On a movie set in medieval Girona.
Girona Travel Blog› entry 3 of 4 › view all entries
We arrived in Girona at around 19.00. Although I really enjoy Barcelona I was happy to be in a smaller, quieter city for the moment. Girona is not exactly what you can call rural Catalonia because it is still the capital of the province with the same name, and has a lot of facilities, including a University. When we arrived, the streets seemed rather quiet but that was probably because Barcelona was such a busy place.
Because the people take their dinner late in the evening (restaurants begin to fill up at 21.45 or 22.00) we still had some hours ahead of us to stroll through the city. We wisely decided that we could best leave the main attractions of Girona for the next day and for the moment simply relax after the metropolis of Barcelona.
Girona is split in two by the broad river Ter. One side, the side of arrival, is modern and has little to offer besides one or two shopping streets and one or two plazas. The other side, however, is a beautiful medieval city center. For a medieval city, Girona was quite big. When you cross the river you cannot see it, but there is a high stone wall that circles the city. Inside, you will discover a maze of alleys that go up and down and up and down. A part of the old city is a former Jewish ghetto; one of the best preserved Jewish ghettos in Europe.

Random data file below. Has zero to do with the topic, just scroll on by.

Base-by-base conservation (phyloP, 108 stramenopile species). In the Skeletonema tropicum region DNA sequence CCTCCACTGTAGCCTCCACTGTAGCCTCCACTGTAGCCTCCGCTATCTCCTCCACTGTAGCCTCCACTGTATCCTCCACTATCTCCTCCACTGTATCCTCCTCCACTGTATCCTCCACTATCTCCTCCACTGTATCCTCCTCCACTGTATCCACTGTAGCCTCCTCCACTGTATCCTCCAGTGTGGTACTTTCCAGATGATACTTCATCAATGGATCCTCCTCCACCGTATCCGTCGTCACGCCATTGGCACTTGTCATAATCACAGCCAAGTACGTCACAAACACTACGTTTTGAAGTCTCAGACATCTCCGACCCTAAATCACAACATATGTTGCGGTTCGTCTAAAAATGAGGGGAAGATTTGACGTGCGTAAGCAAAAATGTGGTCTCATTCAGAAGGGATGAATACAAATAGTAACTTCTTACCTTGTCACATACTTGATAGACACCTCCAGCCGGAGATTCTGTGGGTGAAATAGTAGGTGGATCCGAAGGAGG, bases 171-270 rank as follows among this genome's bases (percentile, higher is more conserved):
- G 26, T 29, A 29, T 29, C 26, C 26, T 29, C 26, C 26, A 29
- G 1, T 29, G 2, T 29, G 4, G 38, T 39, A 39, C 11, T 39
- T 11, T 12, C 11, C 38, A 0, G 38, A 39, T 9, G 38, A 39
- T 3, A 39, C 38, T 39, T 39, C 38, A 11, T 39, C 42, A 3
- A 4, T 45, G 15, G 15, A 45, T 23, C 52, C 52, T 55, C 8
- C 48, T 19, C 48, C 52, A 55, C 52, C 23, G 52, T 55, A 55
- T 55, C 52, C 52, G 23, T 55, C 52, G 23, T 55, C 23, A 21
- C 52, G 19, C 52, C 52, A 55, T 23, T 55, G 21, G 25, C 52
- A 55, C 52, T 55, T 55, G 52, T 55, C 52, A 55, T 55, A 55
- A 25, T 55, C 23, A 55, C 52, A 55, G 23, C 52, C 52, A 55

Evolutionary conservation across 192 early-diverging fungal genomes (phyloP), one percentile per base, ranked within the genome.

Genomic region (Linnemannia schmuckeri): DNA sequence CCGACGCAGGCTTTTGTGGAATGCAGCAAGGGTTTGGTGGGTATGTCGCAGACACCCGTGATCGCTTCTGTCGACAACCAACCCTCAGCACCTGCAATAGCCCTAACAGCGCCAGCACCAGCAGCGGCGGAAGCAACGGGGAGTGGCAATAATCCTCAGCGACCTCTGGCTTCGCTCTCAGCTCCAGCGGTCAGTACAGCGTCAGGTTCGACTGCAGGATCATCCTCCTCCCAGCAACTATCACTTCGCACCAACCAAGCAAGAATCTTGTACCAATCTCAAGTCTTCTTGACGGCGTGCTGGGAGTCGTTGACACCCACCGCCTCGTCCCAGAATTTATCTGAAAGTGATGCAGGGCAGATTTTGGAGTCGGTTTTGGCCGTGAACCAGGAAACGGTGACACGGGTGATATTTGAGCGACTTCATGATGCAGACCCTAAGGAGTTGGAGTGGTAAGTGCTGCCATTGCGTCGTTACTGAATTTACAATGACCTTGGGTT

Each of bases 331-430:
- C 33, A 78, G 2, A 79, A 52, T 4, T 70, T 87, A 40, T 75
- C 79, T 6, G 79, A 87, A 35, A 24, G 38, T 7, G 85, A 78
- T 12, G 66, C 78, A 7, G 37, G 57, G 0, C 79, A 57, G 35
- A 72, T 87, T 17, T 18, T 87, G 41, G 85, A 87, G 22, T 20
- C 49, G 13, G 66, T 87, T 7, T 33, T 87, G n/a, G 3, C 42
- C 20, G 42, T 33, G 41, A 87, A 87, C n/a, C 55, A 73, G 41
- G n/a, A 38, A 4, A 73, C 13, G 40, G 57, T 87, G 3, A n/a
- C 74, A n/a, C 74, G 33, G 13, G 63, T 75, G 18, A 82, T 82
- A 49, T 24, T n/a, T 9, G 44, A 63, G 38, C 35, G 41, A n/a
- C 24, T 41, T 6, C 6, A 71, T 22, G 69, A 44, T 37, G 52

We simply wandered through the narrow cobblestone streets for a while. Now and then we encountered a bridge over the river. There are numerous bridges over the river, including one designed by Gustave Eiffel. These bridges offer the best views of the city. Especially when the sun shines low on the houses and the water of the river is silent, the beautiful colours of the houses that hang along the riverside become apparent, and are mirrored in the water. Above the coloured houses, the towers of Girona’s churches stick out. It is everybody’s favourite photo moment.
We noticed at the cathedral of Girona that the steps to the entrance were covered with hundreds of candles, and there were medieval wall carpets hanging from the windows.
Luckily there were only a few tourists, so the guards let us watch from the sideline while the actors did a general repetition. The musicians began to play a slow march and the actors walked by, some carrying icons. It was clearly a very dramatic film sent in medieval times. We stayed to the end, and after the repetition we were allowed on the set to snap a few pictures.
This is why I love travel! You always encounter stuff that you absolutely didn’t expect!